New York, Minnesota sue Trump administration over Basic Health Plan cuts
New York Attorney General Eric Schneiderman and Minnesota Attorney General Lori Swanson announced they are suing the Trump administration for cutting billions from the states’ low-income health insurance program. The attorneys general say HHS “withheld legally-required funding owed” to the states.
The two states are the only ones with Basic Health Programs, which were created under the Affordable Care Act. States in the BHP can offer coverage to people who don’t qualify for Medicaid, the Children’s Health Insurance Program or other coverage and have incomes between 133% and 200% of the federal poverty level.
The BHPs, which haven’t caught on in other states, are primarily funded by the federal government.
In the lawsuit, New York and Minnesota are challenging the HHS cutting off federal funds to the program. They charge that the agency’s actions violate the Administrative Procedure Act.
The two states' BHPs cover more than 800,000 people combined, including New York’s Essential Plan that covers more than 700,000 low-income New Yorkers. States with a BHP receive federal funding equal to 95% of the premium tax credits and cost-sharing reductions (CSRs) that the federal government would have otherwise needed to spend if people on those plans were on an ACA exchange plan.
The plans don’t have deductibles and the premiums are based on income. Some members don’t pay any premiums, while others pay as much as $20 a month. Minnesota and New York both started their Basic Health Program in 2015.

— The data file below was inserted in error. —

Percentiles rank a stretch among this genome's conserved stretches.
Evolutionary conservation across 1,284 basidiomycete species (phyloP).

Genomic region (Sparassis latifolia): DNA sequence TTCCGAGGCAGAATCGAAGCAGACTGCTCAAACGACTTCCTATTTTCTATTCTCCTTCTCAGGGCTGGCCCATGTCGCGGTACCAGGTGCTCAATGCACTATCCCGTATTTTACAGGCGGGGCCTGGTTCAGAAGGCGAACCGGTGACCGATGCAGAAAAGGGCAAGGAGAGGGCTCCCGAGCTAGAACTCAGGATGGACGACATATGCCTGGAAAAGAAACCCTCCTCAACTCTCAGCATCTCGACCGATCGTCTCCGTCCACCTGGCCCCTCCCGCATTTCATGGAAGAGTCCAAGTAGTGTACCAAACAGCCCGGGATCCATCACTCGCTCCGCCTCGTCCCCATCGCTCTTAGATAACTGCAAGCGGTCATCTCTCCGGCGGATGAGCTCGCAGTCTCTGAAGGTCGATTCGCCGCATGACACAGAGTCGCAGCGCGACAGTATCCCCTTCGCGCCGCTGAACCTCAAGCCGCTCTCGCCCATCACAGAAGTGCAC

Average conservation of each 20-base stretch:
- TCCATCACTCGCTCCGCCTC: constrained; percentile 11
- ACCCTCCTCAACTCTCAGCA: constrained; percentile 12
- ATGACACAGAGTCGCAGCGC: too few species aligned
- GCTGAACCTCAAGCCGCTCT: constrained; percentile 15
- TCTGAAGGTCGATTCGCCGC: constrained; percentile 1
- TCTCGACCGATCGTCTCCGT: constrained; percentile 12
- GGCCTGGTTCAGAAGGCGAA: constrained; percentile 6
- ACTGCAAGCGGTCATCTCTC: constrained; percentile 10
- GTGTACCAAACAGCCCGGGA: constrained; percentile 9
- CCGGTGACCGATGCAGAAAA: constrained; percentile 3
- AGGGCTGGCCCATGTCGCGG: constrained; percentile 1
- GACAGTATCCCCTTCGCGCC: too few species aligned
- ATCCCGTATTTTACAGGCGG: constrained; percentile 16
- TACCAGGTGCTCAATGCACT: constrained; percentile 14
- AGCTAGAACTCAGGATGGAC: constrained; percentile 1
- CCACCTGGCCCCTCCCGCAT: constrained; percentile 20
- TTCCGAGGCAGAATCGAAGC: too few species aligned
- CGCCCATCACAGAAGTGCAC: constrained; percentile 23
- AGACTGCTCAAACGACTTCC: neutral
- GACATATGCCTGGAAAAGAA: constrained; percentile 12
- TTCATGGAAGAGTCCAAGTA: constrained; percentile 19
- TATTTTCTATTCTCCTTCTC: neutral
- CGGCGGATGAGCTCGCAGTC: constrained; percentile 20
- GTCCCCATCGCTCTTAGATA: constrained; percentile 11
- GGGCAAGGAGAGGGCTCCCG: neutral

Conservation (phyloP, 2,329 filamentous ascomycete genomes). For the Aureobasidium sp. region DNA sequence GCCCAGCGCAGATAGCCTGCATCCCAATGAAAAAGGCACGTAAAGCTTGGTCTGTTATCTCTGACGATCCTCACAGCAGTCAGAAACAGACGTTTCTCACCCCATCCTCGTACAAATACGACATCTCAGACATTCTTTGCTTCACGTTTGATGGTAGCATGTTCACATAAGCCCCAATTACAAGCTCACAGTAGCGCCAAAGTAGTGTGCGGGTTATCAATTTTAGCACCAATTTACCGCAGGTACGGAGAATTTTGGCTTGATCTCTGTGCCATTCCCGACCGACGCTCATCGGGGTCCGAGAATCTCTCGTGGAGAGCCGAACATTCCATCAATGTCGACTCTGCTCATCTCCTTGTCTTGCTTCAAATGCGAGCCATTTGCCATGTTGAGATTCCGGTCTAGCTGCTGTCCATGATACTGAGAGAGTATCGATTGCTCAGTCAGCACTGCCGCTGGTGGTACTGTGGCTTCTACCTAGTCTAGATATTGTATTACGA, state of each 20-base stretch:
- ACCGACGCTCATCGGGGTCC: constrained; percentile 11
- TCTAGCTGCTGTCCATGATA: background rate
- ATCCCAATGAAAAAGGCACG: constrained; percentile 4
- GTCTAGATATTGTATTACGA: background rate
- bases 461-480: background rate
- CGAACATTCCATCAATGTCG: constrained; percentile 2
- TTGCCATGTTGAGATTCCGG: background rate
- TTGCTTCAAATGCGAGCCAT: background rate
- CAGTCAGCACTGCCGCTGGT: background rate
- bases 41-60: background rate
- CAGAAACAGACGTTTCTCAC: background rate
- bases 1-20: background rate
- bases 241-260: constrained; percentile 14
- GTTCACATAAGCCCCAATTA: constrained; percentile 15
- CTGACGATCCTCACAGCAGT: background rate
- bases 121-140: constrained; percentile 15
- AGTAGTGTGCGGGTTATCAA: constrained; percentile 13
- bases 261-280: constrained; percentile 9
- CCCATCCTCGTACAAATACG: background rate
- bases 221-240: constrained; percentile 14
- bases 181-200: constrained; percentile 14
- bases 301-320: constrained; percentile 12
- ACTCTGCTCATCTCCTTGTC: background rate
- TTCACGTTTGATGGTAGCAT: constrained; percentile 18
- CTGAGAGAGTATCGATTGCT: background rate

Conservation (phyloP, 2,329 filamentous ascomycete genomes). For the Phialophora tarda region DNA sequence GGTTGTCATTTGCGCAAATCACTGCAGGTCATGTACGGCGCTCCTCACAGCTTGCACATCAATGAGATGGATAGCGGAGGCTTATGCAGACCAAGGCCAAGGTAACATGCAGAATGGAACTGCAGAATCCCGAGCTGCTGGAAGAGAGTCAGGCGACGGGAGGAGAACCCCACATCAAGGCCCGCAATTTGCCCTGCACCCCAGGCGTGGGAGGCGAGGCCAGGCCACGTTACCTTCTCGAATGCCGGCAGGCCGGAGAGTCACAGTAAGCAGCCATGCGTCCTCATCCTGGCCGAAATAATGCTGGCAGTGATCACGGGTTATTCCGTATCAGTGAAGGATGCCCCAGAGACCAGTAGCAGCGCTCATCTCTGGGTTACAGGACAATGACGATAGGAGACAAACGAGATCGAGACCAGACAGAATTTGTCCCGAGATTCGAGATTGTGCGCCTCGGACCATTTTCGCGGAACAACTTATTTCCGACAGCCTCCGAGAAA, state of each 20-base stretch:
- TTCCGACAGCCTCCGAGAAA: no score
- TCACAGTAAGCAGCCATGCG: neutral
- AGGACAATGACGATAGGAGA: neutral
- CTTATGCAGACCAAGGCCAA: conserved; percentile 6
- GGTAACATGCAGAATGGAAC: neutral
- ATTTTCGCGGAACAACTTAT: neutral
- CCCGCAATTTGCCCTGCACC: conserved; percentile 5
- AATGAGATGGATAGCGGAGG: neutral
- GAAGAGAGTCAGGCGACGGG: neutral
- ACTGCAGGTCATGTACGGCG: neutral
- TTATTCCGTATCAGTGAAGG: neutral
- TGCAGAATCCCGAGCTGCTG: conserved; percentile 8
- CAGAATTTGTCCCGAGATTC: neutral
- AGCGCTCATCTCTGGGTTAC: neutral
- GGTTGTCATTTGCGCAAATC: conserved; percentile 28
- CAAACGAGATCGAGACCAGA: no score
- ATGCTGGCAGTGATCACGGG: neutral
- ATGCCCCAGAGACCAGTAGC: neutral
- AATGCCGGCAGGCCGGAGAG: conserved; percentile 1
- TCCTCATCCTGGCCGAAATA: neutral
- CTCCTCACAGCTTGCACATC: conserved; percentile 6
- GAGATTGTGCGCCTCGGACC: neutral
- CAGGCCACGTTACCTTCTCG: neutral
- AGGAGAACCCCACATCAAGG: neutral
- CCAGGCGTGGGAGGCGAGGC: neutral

“For each dollar Minnesota sends to Washington D.C., we get just 53 cents back,” Swanson said. “This lawsuit seeks to avoid Minnesota losing hundreds of millions of dollars of payments in the coming years.”
Schneiderman called the state’s Essential Plan a lifeline for low-income New Yorkers and added that the cuts were a “cruel and reckless assault" on New York’s families. “I won’t stand by as the federal government continues to renege on its most basic obligations in a transparent attempt to dismantle the Affordable Care Act. We’re suing to defend these vital funds and the quality, affordable health care they ensure for New Yorkers,” he said.
We won’t stand by as the federal government reneges on its most basic obligations in a transparent attempt to dismantle the Affordable Care Act. https://t.co/c1UElzF8vF— Eric Schneiderman (@AGSchneiderman) January 26, 2018
Schneiderman’s office said the HHS cut off 25% of federal funding to the program last month, which is more than a $1 billion loss. In response, the states reportedly submitted proposals to HHS to restore funding, but the agency didn't respond, according to Schneiderman.
The lawsuit involves just two states, but the funding cuts are the latest in a set of moves by the Trump administration to weaken the ACA and put its own stamp on the healthcare system.
The administration's new policies and executive orders include the nixing regulations, taking aim at the ACA including cuts to open enrollment funding, allowing a Medicaid waiver to Kentucky to require Medicaid recipients to work, expanding association health plans and catastrophic health plans and a proposal to allow states to decide whether payers must provide the ACA’s 10 essential health benefits.
It’s also not the only lawsuit in response to the Trump administration’s actions. Medicaid recipients in Kentucky this week sued the HHS and are seeking to block the work requirement waiver, which they said exceeds the agency’s authority.
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